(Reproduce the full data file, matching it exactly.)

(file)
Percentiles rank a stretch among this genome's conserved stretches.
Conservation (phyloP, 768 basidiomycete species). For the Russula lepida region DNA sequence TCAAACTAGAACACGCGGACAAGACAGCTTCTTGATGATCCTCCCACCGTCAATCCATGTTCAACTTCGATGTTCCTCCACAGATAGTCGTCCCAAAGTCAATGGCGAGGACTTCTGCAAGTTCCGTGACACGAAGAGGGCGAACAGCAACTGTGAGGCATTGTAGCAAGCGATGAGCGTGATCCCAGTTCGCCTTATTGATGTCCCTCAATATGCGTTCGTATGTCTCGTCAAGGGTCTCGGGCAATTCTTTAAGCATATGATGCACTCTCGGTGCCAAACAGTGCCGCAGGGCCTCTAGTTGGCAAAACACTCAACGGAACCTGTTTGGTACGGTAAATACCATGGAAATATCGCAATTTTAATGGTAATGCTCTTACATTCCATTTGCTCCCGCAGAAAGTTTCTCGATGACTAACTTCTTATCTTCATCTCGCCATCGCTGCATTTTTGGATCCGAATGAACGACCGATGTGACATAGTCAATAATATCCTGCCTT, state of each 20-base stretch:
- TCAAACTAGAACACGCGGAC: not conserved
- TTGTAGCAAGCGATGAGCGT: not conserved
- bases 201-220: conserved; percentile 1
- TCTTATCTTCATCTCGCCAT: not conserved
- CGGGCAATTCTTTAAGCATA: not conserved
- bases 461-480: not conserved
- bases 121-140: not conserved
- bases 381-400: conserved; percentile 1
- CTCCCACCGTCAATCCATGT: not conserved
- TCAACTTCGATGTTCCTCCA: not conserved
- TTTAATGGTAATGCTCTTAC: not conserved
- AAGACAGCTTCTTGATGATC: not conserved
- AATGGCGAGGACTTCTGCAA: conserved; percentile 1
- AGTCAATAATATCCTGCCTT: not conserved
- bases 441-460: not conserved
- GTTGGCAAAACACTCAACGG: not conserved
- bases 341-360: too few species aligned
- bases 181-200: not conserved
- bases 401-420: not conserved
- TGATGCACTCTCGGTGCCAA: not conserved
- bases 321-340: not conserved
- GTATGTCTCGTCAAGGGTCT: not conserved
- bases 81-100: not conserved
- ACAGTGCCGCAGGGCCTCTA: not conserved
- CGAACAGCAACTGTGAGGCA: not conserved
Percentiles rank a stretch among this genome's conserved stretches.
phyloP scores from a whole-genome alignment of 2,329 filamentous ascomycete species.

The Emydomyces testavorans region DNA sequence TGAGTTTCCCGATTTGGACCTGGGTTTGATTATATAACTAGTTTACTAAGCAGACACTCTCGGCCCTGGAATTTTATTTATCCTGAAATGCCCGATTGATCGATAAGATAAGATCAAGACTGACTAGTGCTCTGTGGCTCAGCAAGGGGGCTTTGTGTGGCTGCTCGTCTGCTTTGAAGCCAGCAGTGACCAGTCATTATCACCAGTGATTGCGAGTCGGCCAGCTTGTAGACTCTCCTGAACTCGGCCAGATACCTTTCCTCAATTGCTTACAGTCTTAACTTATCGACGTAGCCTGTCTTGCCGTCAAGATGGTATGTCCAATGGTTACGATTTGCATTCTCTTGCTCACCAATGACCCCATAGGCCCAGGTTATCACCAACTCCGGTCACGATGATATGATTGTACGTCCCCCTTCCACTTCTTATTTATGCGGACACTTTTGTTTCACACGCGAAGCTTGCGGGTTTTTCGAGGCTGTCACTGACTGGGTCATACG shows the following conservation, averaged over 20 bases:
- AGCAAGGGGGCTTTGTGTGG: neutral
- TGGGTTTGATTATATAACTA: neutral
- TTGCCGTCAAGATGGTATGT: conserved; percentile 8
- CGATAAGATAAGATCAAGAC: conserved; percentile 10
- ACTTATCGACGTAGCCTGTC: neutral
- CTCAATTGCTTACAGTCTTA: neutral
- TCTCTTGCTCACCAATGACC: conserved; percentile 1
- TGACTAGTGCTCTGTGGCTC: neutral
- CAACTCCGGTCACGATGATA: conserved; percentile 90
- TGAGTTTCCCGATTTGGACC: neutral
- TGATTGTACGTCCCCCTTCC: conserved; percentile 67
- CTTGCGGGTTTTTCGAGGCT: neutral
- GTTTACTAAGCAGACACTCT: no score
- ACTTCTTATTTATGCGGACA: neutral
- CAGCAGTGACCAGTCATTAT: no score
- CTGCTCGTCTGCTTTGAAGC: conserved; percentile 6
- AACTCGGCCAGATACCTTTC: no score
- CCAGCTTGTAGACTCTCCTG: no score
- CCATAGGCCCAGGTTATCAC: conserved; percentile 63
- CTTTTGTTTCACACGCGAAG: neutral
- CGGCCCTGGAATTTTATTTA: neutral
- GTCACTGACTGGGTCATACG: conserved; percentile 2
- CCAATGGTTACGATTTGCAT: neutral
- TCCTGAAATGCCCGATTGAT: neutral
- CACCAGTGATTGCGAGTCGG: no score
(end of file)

Percentiles rank a stretch among this genome's conserved stretches.
Conservation (phyloP, 768 basidiomycete species). For the Russula lepida region DNA sequence TCAAACTAGAACACGCGGACAAGACAGCTTCTTGATGATCCTCCCACCGTCAATCCATGTTCAACTTCGATGTTCCTCCACAGATAGTCGTCCCAAAGTCAATGGCGAGGACTTCTGCAAGTTCCGTGACACGAAGAGGGCGAACAGCAACTGTGAGGCATTGTAGCAAGCGATGAGCGTGATCCCAGTTCGCCTTATTGATGTCCCTCAATATGCGTTCGTATGTCTCGTCAAGGGTCTCGGGCAATTCTTTAAGCATATGATGCACTCTCGGTGCCAAACAGTGCCGCAGGGCCTCTAGTTGGCAAAACACTCAACGGAACCTGTTTGGTACGGTAAATACCATGGAAATATCGCAATTTTAATGGTAATGCTCTTACATTCCATTTGCTCCCGCAGAAAGTTTCTCGATGACTAACTTCTTATCTTCATCTCGCCATCGCTGCATTTTTGGATCCGAATGAACGACCGATGTGACATAGTCAATAATATCCTGCCTT, state of each 20-base stretch:
- TCAAACTAGAACACGCGGAC: not conserved
- TTGTAGCAAGCGATGAGCGT: not conserved
- bases 201-220: conserved; percentile 1
- TCTTATCTTCATCTCGCCAT: not conserved
- CGGGCAATTCTTTAAGCATA: not conserved
- bases 461-480: not conserved
- bases 121-140: not conserved
- bases 381-400: conserved; percentile 1
- CTCCCACCGTCAATCCATGT: not conserved
- TCAACTTCGATGTTCCTCCA: not conserved
- TTTAATGGTAATGCTCTTAC: not conserved
- AAGACAGCTTCTTGATGATC: not conserved
- AATGGCGAGGACTTCTGCAA: conserved; percentile 1
- AGTCAATAATATCCTGCCTT: not conserved
- bases 441-460: not conserved
- GTTGGCAAAACACTCAACGG: not conserved
- bases 341-360: too few species aligned
- bases 181-200: not conserved
- bases 401-420: not conserved
- TGATGCACTCTCGGTGCCAA: not conserved
- bases 321-340: not conserved
- GTATGTCTCGTCAAGGGTCT: not conserved
- bases 81-100: not conserved
- ACAGTGCCGCAGGGCCTCTA: not conserved
- CGAACAGCAACTGTGAGGCA: not conserved
Percentiles rank a stretch among this genome's conserved stretches.
phyloP scores from a whole-genome alignment of 2,329 filamentous ascomycete species.

The Emydomyces testavorans region DNA sequence TGAGTTTCCCGATTTGGACCTGGGTTTGATTATATAACTAGTTTACTAAGCAGACACTCTCGGCCCTGGAATTTTATTTATCCTGAAATGCCCGATTGATCGATAAGATAAGATCAAGACTGACTAGTGCTCTGTGGCTCAGCAAGGGGGCTTTGTGTGGCTGCTCGTCTGCTTTGAAGCCAGCAGTGACCAGTCATTATCACCAGTGATTGCGAGTCGGCCAGCTTGTAGACTCTCCTGAACTCGGCCAGATACCTTTCCTCAATTGCTTACAGTCTTAACTTATCGACGTAGCCTGTCTTGCCGTCAAGATGGTATGTCCAATGGTTACGATTTGCATTCTCTTGCTCACCAATGACCCCATAGGCCCAGGTTATCACCAACTCCGGTCACGATGATATGATTGTACGTCCCCCTTCCACTTCTTATTTATGCGGACACTTTTGTTTCACACGCGAAGCTTGCGGGTTTTTCGAGGCTGTCACTGACTGGGTCATACG shows the following conservation, averaged over 20 bases:
- AGCAAGGGGGCTTTGTGTGG: neutral
- TGGGTTTGATTATATAACTA: neutral
- TTGCCGTCAAGATGGTATGT: conserved; percentile 8
- CGATAAGATAAGATCAAGAC: conserved; percentile 10
- ACTTATCGACGTAGCCTGTC: neutral
- CTCAATTGCTTACAGTCTTA: neutral
- TCTCTTGCTCACCAATGACC: conserved; percentile 1
- TGACTAGTGCTCTGTGGCTC: neutral
- CAACTCCGGTCACGATGATA: conserved; percentile 90
- TGAGTTTCCCGATTTGGACC: neutral
- TGATTGTACGTCCCCCTTCC: conserved; percentile 67
- CTTGCGGGTTTTTCGAGGCT: neutral
- GTTTACTAAGCAGACACTCT: no score
- ACTTCTTATTTATGCGGACA: neutral
- CAGCAGTGACCAGTCATTAT: no score
- CTGCTCGTCTGCTTTGAAGC: conserved; percentile 6
- AACTCGGCCAGATACCTTTC: no score
- CCAGCTTGTAGACTCTCCTG: no score
- CCATAGGCCCAGGTTATCAC: conserved; percentile 63
- CTTTTGTTTCACACGCGAAG: neutral
- CGGCCCTGGAATTTTATTTA: neutral
- GTCACTGACTGGGTCATACG: conserved; percentile 2
- CCAATGGTTACGATTTGCAT: neutral
- TCCTGAAATGCCCGATTGAT: neutral
- CACCAGTGATTGCGAGTCGG: no score